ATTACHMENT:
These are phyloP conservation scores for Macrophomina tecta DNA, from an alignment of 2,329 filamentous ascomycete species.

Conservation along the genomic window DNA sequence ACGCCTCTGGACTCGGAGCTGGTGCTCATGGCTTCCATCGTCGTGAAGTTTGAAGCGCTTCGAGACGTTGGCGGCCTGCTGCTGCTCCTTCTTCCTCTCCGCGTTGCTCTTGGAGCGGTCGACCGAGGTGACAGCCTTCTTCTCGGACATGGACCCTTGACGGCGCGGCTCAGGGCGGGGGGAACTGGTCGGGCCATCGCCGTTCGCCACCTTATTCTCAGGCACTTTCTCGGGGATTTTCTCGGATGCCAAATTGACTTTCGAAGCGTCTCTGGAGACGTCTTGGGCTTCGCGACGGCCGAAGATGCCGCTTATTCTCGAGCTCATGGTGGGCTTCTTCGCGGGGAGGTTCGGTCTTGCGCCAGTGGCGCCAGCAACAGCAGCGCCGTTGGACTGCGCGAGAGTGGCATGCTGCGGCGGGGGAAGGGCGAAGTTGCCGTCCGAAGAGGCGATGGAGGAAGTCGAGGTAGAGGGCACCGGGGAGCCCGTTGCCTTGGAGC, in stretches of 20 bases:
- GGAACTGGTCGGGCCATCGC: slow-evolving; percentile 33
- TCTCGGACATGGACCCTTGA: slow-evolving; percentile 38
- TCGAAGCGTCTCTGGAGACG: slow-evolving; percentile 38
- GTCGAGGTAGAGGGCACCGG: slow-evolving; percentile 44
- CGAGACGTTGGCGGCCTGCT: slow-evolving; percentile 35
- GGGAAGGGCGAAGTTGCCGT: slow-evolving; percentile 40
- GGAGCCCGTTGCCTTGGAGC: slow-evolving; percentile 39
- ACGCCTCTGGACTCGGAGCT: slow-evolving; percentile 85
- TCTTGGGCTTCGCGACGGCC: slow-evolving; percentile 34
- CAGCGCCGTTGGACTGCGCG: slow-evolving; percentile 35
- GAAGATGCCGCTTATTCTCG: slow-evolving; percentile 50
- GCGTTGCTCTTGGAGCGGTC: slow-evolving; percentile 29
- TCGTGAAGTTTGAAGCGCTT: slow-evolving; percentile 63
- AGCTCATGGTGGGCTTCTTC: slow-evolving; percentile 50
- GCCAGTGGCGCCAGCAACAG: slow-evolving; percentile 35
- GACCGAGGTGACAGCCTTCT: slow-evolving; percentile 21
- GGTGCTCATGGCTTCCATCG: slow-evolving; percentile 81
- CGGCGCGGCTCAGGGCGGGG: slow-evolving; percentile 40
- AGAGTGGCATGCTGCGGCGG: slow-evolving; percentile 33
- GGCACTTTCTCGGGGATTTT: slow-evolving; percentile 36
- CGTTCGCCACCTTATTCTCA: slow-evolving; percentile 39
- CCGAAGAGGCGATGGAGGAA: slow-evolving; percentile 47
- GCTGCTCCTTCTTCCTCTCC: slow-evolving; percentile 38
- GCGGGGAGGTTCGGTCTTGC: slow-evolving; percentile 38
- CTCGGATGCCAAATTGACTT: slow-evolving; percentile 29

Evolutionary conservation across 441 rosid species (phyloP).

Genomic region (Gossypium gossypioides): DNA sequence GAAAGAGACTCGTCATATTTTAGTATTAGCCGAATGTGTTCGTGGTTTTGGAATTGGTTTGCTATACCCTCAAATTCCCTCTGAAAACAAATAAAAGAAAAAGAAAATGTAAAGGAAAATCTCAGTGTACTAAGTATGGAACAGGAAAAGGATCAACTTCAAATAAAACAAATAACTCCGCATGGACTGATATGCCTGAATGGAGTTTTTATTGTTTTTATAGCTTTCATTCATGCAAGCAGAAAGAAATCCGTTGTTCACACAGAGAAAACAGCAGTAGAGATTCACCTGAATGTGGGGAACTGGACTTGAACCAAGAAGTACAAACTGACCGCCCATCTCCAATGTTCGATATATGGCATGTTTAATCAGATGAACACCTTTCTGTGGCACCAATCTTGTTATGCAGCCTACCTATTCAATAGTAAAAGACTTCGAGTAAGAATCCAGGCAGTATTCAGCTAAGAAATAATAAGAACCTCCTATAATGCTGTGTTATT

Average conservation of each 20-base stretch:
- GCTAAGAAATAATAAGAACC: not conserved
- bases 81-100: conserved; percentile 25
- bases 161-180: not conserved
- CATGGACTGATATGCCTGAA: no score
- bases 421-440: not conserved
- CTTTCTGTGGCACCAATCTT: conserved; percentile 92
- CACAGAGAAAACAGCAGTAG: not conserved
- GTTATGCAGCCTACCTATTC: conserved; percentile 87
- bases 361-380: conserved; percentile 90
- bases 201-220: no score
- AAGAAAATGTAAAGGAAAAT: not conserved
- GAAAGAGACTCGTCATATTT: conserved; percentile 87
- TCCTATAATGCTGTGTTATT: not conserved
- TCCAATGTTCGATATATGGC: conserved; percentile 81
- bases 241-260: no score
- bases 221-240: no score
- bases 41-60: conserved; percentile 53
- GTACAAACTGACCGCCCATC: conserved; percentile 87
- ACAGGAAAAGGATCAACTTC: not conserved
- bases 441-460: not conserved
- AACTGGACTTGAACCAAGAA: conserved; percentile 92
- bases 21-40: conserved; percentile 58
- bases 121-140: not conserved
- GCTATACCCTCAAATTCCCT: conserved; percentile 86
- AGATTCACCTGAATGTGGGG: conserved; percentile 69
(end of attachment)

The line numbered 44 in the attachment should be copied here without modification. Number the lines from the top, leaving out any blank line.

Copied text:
- TCCAATGTTCGATATATGGC: conserved; percentile 81